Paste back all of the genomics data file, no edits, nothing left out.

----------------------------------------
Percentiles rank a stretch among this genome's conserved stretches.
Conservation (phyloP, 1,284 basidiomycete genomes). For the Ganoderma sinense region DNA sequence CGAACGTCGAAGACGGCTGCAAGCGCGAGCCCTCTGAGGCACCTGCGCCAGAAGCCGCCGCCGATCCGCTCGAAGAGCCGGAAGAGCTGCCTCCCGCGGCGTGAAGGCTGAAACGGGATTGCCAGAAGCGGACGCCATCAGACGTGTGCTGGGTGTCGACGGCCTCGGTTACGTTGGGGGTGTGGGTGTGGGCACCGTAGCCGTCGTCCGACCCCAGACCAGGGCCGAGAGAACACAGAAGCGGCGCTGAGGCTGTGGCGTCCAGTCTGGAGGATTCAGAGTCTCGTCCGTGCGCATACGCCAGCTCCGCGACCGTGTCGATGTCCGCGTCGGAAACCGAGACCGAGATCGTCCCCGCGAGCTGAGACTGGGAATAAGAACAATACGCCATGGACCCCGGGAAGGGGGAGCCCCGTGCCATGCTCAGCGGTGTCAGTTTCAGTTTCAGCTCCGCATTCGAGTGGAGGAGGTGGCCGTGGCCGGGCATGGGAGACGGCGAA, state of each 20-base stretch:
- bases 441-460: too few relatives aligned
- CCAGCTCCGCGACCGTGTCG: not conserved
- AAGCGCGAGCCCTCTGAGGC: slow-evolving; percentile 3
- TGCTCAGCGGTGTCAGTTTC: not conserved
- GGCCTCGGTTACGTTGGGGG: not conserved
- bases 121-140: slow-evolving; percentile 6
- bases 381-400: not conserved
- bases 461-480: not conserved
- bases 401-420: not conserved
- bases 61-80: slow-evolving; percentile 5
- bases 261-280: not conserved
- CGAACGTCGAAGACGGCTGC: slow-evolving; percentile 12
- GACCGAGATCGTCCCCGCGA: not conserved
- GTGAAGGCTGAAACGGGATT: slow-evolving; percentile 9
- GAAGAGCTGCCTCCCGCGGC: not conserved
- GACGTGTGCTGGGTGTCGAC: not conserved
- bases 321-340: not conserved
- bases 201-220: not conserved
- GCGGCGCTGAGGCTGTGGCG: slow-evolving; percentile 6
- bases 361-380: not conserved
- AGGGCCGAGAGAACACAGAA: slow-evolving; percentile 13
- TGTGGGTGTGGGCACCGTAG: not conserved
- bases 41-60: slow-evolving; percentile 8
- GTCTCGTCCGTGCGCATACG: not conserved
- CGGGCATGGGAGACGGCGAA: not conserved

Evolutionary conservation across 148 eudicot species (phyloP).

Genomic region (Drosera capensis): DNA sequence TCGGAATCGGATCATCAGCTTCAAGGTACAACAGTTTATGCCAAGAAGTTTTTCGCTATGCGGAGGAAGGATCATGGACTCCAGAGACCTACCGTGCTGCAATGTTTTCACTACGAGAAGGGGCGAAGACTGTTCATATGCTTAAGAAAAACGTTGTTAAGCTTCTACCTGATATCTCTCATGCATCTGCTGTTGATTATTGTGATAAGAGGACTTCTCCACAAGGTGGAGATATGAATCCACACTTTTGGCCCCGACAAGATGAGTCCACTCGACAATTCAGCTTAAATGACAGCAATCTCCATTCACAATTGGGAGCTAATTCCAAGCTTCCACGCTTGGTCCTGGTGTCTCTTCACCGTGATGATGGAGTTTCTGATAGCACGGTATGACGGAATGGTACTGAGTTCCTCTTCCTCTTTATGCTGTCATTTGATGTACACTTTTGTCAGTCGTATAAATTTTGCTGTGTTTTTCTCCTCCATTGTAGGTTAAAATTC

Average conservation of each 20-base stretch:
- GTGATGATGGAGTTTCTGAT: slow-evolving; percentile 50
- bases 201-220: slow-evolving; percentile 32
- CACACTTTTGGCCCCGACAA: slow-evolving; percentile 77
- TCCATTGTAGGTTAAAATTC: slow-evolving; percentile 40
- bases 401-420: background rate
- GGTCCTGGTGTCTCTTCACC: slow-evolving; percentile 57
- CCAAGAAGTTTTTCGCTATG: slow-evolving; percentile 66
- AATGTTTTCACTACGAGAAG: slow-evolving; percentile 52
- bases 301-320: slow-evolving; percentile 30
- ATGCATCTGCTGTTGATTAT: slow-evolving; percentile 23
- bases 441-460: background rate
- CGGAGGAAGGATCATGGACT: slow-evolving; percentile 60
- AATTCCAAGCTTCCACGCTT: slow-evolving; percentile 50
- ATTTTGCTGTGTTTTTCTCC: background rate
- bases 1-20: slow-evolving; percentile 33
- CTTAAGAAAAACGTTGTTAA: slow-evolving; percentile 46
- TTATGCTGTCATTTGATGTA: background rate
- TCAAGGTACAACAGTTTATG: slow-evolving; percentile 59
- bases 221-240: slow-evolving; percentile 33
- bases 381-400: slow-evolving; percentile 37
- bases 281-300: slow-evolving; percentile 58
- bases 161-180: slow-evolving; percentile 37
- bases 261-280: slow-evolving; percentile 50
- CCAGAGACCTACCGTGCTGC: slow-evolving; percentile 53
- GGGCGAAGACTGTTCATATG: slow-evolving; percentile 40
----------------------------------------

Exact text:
Percentiles rank a stretch among this genome's conserved stretches.
Conservation (phyloP, 1,284 basidiomycete genomes). For the Ganoderma sinense region DNA sequence CGAACGTCGAAGACGGCTGCAAGCGCGAGCCCTCTGAGGCACCTGCGCCAGAAGCCGCCGCCGATCCGCTCGAAGAGCCGGAAGAGCTGCCTCCCGCGGCGTGAAGGCTGAAACGGGATTGCCAGAAGCGGACGCCATCAGACGTGTGCTGGGTGTCGACGGCCTCGGTTACGTTGGGGGTGTGGGTGTGGGCACCGTAGCCGTCGTCCGACCCCAGACCAGGGCCGAGAGAACACAGAAGCGGCGCTGAGGCTGTGGCGTCCAGTCTGGAGGATTCAGAGTCTCGTCCGTGCGCATACGCCAGCTCCGCGACCGTGTCGATGTCCGCGTCGGAAACCGAGACCGAGATCGTCCCCGCGAGCTGAGACTGGGAATAAGAACAATACGCCATGGACCCCGGGAAGGGGGAGCCCCGTGCCATGCTCAGCGGTGTCAGTTTCAGTTTCAGCTCCGCATTCGAGTGGAGGAGGTGGCCGTGGCCGGGCATGGGAGACGGCGAA, state of each 20-base stretch:
- bases 441-460: too few relatives aligned
- CCAGCTCCGCGACCGTGTCG: not conserved
- AAGCGCGAGCCCTCTGAGGC: slow-evolving; percentile 3
- TGCTCAGCGGTGTCAGTTTC: not conserved
- GGCCTCGGTTACGTTGGGGG: not conserved
- bases 121-140: slow-evolving; percentile 6
- bases 381-400: not conserved
- bases 461-480: not conserved
- bases 401-420: not conserved
- bases 61-80: slow-evolving; percentile 5
- bases 261-280: not conserved
- CGAACGTCGAAGACGGCTGC: slow-evolving; percentile 12
- GACCGAGATCGTCCCCGCGA: not conserved
- GTGAAGGCTGAAACGGGATT: slow-evolving; percentile 9
- GAAGAGCTGCCTCCCGCGGC: not conserved
- GACGTGTGCTGGGTGTCGAC: not conserved
- bases 321-340: not conserved
- bases 201-220: not conserved
- GCGGCGCTGAGGCTGTGGCG: slow-evolving; percentile 6
- bases 361-380: not conserved
- AGGGCCGAGAGAACACAGAA: slow-evolving; percentile 13
- TGTGGGTGTGGGCACCGTAG: not conserved
- bases 41-60: slow-evolving; percentile 8
- GTCTCGTCCGTGCGCATACG: not conserved
- CGGGCATGGGAGACGGCGAA: not conserved

Evolutionary conservation across 148 eudicot species (phyloP).

Genomic region (Drosera capensis): DNA sequence TCGGAATCGGATCATCAGCTTCAAGGTACAACAGTTTATGCCAAGAAGTTTTTCGCTATGCGGAGGAAGGATCATGGACTCCAGAGACCTACCGTGCTGCAATGTTTTCACTACGAGAAGGGGCGAAGACTGTTCATATGCTTAAGAAAAACGTTGTTAAGCTTCTACCTGATATCTCTCATGCATCTGCTGTTGATTATTGTGATAAGAGGACTTCTCCACAAGGTGGAGATATGAATCCACACTTTTGGCCCCGACAAGATGAGTCCACTCGACAATTCAGCTTAAATGACAGCAATCTCCATTCACAATTGGGAGCTAATTCCAAGCTTCCACGCTTGGTCCTGGTGTCTCTTCACCGTGATGATGGAGTTTCTGATAGCACGGTATGACGGAATGGTACTGAGTTCCTCTTCCTCTTTATGCTGTCATTTGATGTACACTTTTGTCAGTCGTATAAATTTTGCTGTGTTTTTCTCCTCCATTGTAGGTTAAAATTC

Average conservation of each 20-base stretch:
- GTGATGATGGAGTTTCTGAT: slow-evolving; percentile 50
- bases 201-220: slow-evolving; percentile 32
- CACACTTTTGGCCCCGACAA: slow-evolving; percentile 77
- TCCATTGTAGGTTAAAATTC: slow-evolving; percentile 40
- bases 401-420: background rate
- GGTCCTGGTGTCTCTTCACC: slow-evolving; percentile 57
- CCAAGAAGTTTTTCGCTATG: slow-evolving; percentile 66
- AATGTTTTCACTACGAGAAG: slow-evolving; percentile 52
- bases 301-320: slow-evolving; percentile 30
- ATGCATCTGCTGTTGATTAT: slow-evolving; percentile 23
- bases 441-460: background rate
- CGGAGGAAGGATCATGGACT: slow-evolving; percentile 60
- AATTCCAAGCTTCCACGCTT: slow-evolving; percentile 50
- ATTTTGCTGTGTTTTTCTCC: background rate
- bases 1-20: slow-evolving; percentile 33
- CTTAAGAAAAACGTTGTTAA: slow-evolving; percentile 46
- TTATGCTGTCATTTGATGTA: background rate
- TCAAGGTACAACAGTTTATG: slow-evolving; percentile 59
- bases 221-240: slow-evolving; percentile 33
- bases 381-400: slow-evolving; percentile 37
- bases 281-300: slow-evolving; percentile 58
- bases 161-180: slow-evolving; percentile 37
- bases 261-280: slow-evolving; percentile 50
- CCAGAGACCTACCGTGCTGC: slow-evolving; percentile 53
- GGGCGAAGACTGTTCATATG: slow-evolving; percentile 40